The first Pictish throne to be built for a millennium has been unveiled by researchers investigating the lives of Scotland's most mysterious tribal people. The team spent a year crafting the oak of five Scottish trees into a design modelled on ancient carvings in a project that cost around £10,000. Raised thrones were important symbols of Pictish power for church leaders and kings, but none survive. The project at the National Museums of Scotland is part of a three-year research programme, sponsored by the Glenmorangie whisky company, and aims to improve understanding of Scottish history from 300AD to 900AD.

This period of Scotland's early history between has many myths associated with it and is widely accepted to warrant more research. The Pictish throne is the first to be built in over a thousand years and was created by master furniture maker Adrian McCurdy whose design was inspired by depictions on some of the first Pictish sculptured stones to feature important people seated on thrones. Adrian, a veteran furniture maker who lives in the Borders, also worked on the recreation of Shakespeare's Globe Theatre in London. Beginning with a prototype in MDF, Adrian drew heavily on the Fowlis Wester stone from Perthshire, discovered early last century, built into a church that protected it from weathering, it shows a clear, detailed side-view, including the distinctive Pictish "key" pattern.and four or five other stone carvings for the work. "It was decided it would be made of oak, as it has been used for so many centuries as a durable wood, and is easily sourced," he said. 

After the team concluded the curved arm pieces must have been made from naturally curved wood, Adrian found some large branches felled in a storm, that were thought to be about 300 years old. He used traditional tools, including wedges, mallets, and adzes, to split and shape the wood.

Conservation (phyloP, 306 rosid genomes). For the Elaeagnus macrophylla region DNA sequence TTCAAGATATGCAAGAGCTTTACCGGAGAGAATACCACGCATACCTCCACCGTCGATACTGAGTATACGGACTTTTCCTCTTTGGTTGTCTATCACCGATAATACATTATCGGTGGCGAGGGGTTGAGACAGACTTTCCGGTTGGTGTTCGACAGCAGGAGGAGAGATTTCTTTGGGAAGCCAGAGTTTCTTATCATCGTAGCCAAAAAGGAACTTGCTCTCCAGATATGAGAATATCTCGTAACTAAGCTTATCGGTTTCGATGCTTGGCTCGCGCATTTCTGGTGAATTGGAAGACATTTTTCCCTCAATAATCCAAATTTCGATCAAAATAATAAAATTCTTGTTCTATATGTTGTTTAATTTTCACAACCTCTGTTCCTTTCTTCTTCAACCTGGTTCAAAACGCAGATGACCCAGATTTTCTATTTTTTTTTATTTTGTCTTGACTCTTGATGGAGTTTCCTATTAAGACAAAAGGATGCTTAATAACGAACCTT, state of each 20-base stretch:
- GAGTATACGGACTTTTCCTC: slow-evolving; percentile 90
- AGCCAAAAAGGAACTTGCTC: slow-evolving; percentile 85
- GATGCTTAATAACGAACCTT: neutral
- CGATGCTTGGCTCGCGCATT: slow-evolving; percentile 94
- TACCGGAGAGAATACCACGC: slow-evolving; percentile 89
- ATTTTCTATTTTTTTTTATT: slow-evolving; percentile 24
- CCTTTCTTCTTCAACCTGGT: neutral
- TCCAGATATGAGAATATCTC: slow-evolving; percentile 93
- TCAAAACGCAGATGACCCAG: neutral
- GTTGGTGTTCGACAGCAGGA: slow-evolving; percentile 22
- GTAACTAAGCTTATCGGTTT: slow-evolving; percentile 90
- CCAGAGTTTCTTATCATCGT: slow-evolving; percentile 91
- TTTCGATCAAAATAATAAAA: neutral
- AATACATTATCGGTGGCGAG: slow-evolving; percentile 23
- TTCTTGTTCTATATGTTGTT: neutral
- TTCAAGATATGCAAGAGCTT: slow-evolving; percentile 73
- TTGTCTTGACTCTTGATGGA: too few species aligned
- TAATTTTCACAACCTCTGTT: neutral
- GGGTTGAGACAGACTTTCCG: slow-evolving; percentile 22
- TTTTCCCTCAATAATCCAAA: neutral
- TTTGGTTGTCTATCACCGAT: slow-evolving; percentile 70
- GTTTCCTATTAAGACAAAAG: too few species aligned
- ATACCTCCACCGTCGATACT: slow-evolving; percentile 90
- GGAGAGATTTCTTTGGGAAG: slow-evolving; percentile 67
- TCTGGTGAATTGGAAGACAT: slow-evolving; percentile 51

"It was decided we should follow the same tradition and method," said Adrian. "It was a matter of finding that shape on a tree." 

Eight or nine Pictish stone carvings show thrones but perhaps the best example is the Fowlis Wester. "It shows two of these thrones, essentially they are a pair," said researcher Alice Blackwell. "They had a number of distinctive features; the single curved arm and footpiece, and a very high seat – the figures shown are perching almost – and it had these curved terminals (endpieces]. We had to reconstruct that side view."

Some of the features unique to Scotland were the foot block to stop people sliding off the high seat, otherwise you would have ended up with "your knees round your ears," she said. The curve of the seat would have forced a bishop or chieftain to sit forward and up. 

One possible piece of a Pictish throne, a curved terminal, or end-piece, of gilded wood, does survive in Ireland. There are stone thrones of the era from England and others on the continent, but none from Scotland.

David Clarke, Keeper of Archaeology at National Museums Scotland, said: “Thrones were symbols of authority and power and as such would have been a very important part of Early Historic Scottish society that has hitherto been rather overlooked.

There are no surviving examples of thrones from Early Historic Scotland and during the process of recreating this piece we’ve learnt so much about the design, manufacture and use of these thrones. It’s very exciting to see this type of throne brought to life for the first time in over a thousand years.”

“We are delighted to be able to work with National Museums Scotland to enable them to make exciting revelations about this period,” commented Paul Neep, The Glenmorangie Company’s Chief Executive. He continued: “At The Glenmorangie Company we are proud of our Scottish roots, particularly the ancient art and culture of the Picts which surrounds our Distillery in Ross-shire.

“The Company has a natural association with National Museums Scotland as the museums’ collections include the eighth-century Hilton of Cadboll Pictish Stone, which was discovered near Glenmorangie House in Ross-shire and is the inspiration for the emblem that adorns Glenmorangie's bottles.” 

The throne will go on display first at the Edinburgh Festival Theatre, Nicolson Street, Edinburgh from 1 December 2009 and then at the Glenmorangie Distillery in Tain, Ross-shire in 2010 from where it will subsequently go on display at various destinations across Scotland.

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